Hurlburt said he grew up being a fan of the Wildcats because the school offers a mix of great academics and high-level basketball. According to the US News and World Report 2024 Best National University Rankings, Northwestern is in a three-way tie for ninth.

While he did not play during his freshman year, Hurlburt made his first career appearance on Dec. 10 against the University of Detroit Mercy. Hurlburt played two minutes and made his only shot attempt. Hurlburt said the shot felt good out of his hand but actually seeing it go through the hoop was an exciting feeling.

"There were a little bit of nerves, but it was mostly excitement," Hurlburt said. "It was fun to finally get on the court. It felt great."

When the shot went in, his teammates on the bench erupted in excitement.

"One of my teammates, Nick, Nick Martinelli, he gave me a high-five right away," Hurlburt said. "I could see the reactions, I saw the video after too and everyone was jumping up and stuff. Everyone was pretty happy for me."

The reactions around North Dakota to his first career points have been widespread across social media. The tweet from Enderlin Basketball with a video of his first career points has over 12,000 views as of Jan. 18.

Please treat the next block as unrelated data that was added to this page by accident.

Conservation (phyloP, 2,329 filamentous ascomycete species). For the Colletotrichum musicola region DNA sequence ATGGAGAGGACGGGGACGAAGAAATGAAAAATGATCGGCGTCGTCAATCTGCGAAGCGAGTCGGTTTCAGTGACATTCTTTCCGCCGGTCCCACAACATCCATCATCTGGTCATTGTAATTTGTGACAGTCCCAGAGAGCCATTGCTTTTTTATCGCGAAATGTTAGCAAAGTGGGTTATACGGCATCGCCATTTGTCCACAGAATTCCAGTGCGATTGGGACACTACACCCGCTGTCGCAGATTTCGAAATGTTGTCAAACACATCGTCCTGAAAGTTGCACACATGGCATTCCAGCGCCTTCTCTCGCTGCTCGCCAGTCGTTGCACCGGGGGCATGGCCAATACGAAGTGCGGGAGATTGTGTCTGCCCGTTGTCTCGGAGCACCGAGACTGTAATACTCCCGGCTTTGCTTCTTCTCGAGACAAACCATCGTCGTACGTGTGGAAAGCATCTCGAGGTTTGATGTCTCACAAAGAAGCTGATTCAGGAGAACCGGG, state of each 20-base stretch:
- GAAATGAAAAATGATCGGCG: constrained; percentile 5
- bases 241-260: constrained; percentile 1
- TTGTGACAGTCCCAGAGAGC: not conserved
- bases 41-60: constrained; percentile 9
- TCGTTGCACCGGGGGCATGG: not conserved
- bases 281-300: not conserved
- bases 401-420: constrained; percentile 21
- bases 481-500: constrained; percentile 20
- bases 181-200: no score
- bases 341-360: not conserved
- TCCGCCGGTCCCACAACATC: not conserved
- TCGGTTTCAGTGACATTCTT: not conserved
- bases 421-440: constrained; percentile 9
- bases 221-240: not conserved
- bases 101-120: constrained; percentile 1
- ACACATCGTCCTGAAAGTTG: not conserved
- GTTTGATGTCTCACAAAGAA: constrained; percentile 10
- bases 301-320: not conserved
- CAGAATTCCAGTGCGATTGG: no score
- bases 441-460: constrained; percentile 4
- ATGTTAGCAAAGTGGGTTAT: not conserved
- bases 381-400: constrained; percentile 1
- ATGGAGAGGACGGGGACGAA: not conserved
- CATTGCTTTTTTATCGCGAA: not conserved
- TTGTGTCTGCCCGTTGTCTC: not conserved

Hurlburt said he wasn't surprised to not appear in a game last season.

The game against the Titans was not his only career appearance as he also played one minute against the then No. 9-ranked University of Illinois on Jan. 2. While he said he was excited to get into the game against the Illini it was not as special as the appearance against the Titans.

"Unfortunately we lost, it was a little bit different," Hurlburt said. "I would've hoped to have been up. It's more in the blowout games either way. You never know whether or not you get in. But, obviously would've hoped that we were up. It was fine. Obviously, we would've hoped to have won that game. That was less exciting because obviously winning is the most important thing."